It’s been a few months since somebody launched a music subscription service, so why not? Today, iHeartRadio, the internet radio service, is formally launching its new premium tiers: A $5-per-month ‘Plus’ plan that lets users save, replay, and skip songs, and a $10-per-month all-you-can-stream subscription service powered by Napster (the Spotify competitor formerly known as Rhapsody).
iHeartRadio Plus and iHeartRadio All Access come just as Pandora is putting the finishing touches on its own premium subscription service (not to mention the ones launched by Amazon and SoundCloud last year). It’s a crowded field, but the craziness comes at an opportune time: Last year, listeners streamed more than 250 billion songs, an 82.6% increase over 2015, according to new data from BuzzAngle. The explosion of subscription services is driving new growth in the music industry for the first time in years.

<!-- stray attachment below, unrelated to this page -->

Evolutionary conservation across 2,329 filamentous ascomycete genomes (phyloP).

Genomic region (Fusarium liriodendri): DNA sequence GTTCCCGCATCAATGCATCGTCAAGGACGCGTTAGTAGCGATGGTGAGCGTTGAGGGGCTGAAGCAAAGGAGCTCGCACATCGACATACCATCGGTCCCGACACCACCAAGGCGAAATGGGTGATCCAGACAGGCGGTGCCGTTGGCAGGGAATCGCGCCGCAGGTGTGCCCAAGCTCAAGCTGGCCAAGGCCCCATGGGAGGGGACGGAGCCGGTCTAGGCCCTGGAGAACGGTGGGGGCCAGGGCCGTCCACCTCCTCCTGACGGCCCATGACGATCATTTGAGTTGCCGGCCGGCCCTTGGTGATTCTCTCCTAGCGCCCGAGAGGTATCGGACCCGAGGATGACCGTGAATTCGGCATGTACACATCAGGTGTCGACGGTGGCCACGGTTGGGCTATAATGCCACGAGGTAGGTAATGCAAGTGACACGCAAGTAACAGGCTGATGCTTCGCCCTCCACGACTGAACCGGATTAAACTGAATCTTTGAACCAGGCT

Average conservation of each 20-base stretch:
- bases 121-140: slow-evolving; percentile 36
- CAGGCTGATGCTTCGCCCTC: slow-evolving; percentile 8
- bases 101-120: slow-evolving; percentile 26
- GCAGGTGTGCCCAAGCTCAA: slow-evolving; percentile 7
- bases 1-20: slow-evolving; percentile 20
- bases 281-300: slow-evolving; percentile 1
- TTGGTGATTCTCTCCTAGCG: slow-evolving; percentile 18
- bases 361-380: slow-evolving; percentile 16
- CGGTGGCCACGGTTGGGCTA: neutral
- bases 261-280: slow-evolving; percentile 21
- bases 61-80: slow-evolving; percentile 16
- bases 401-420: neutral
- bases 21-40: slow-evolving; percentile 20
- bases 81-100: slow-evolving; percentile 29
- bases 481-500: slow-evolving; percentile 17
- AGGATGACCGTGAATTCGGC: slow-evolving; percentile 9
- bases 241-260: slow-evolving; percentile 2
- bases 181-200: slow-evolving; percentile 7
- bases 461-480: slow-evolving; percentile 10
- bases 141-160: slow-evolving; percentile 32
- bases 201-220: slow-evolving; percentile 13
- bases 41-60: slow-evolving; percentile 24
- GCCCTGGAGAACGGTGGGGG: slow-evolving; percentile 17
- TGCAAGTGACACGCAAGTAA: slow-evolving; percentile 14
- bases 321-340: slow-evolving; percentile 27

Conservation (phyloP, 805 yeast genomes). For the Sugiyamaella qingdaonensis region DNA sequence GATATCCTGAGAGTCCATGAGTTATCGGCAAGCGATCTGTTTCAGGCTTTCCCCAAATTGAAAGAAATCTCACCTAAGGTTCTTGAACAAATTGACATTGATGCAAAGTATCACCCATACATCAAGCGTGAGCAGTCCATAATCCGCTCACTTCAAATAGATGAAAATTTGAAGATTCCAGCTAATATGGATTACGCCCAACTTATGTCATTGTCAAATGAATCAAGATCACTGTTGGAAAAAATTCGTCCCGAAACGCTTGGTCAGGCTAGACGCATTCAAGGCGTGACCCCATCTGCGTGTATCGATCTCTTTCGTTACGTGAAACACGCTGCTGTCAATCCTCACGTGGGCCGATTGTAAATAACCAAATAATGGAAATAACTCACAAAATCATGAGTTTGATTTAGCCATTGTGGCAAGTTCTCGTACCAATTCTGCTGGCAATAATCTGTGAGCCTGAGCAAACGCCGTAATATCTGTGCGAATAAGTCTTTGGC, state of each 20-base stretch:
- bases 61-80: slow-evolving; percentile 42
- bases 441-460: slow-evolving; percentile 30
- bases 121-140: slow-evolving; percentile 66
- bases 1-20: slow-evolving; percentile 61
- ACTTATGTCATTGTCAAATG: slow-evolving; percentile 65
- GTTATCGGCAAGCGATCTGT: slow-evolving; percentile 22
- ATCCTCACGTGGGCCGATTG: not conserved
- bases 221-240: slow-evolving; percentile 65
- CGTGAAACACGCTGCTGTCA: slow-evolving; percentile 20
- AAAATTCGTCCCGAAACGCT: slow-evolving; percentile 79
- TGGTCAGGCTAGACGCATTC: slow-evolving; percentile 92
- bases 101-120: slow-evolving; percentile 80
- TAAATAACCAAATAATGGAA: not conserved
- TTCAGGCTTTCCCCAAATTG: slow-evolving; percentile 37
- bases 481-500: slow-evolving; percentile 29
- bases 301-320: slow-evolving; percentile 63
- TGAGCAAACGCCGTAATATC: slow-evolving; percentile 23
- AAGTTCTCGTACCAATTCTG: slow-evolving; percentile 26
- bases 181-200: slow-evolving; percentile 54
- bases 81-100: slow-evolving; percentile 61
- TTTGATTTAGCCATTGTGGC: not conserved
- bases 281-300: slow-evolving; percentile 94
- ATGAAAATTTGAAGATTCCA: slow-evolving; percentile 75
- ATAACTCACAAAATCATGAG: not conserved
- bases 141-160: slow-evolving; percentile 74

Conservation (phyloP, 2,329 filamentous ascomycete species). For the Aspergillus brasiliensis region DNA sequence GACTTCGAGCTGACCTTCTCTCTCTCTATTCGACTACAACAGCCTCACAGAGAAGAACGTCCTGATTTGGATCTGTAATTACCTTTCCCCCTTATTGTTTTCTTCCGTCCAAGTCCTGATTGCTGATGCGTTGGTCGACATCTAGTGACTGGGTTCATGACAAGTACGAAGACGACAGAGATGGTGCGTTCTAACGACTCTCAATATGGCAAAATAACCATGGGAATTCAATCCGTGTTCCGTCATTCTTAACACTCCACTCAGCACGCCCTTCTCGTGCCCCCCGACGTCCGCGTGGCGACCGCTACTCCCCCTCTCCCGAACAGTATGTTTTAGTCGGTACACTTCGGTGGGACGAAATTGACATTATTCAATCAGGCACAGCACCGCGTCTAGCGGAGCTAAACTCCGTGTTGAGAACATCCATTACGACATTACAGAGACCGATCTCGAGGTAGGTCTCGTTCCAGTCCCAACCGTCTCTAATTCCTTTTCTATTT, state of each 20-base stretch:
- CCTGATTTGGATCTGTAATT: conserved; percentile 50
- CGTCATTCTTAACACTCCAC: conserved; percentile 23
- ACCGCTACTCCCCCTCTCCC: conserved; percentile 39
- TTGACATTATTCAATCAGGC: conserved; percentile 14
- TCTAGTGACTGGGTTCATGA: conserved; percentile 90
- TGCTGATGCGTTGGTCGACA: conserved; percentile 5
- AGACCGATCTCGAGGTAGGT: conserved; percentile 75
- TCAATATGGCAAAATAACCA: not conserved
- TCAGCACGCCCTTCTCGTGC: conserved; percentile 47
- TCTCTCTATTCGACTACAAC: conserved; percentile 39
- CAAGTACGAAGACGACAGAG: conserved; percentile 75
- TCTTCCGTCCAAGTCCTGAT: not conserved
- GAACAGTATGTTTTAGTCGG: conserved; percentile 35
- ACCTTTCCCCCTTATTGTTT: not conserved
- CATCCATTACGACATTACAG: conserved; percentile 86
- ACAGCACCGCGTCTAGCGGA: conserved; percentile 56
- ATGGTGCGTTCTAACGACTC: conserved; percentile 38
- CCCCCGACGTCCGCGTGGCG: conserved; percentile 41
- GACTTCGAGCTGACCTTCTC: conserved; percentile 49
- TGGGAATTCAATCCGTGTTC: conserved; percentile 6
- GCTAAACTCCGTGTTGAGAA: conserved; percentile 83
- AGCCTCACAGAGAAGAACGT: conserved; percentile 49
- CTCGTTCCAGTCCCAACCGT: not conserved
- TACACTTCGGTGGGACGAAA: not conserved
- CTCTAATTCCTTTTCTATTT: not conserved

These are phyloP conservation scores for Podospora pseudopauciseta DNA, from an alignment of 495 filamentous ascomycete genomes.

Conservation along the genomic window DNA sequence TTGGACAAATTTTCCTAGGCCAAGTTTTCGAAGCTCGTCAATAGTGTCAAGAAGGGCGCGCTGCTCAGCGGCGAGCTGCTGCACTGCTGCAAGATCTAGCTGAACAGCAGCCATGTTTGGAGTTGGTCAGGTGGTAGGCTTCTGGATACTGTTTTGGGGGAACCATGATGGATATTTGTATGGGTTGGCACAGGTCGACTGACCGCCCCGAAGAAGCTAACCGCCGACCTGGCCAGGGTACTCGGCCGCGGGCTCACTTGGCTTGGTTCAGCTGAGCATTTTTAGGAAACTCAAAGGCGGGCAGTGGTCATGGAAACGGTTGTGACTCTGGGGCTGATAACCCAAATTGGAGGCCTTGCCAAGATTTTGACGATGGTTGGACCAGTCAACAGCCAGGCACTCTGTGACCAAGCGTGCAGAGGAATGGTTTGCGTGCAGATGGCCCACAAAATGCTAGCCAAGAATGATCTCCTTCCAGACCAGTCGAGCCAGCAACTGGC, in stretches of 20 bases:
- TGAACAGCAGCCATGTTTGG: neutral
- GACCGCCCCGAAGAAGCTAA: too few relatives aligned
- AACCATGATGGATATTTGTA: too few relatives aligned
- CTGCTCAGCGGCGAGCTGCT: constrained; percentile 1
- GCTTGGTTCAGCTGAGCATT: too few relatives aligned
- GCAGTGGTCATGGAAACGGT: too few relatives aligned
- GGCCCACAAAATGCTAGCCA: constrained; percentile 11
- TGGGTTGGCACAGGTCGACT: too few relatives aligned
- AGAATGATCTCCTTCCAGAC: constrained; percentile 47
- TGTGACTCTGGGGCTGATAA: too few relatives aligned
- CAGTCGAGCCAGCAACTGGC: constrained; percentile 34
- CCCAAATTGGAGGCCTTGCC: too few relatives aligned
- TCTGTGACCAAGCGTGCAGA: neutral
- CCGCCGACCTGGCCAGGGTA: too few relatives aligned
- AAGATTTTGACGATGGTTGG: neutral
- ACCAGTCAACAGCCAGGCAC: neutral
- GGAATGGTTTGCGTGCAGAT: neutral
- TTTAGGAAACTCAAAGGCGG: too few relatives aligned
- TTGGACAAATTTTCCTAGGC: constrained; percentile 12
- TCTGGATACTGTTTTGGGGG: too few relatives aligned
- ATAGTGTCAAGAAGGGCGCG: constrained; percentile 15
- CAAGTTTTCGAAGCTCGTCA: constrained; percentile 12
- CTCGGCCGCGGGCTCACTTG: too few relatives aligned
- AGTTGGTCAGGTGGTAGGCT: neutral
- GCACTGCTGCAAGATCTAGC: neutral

iHeartRadio is the digital streaming arm of iHeartMedia (formerly Clear Channel), the radio conglomerate that owns 858 radio stations and boasts a quarter of a billion listeners overall. JPT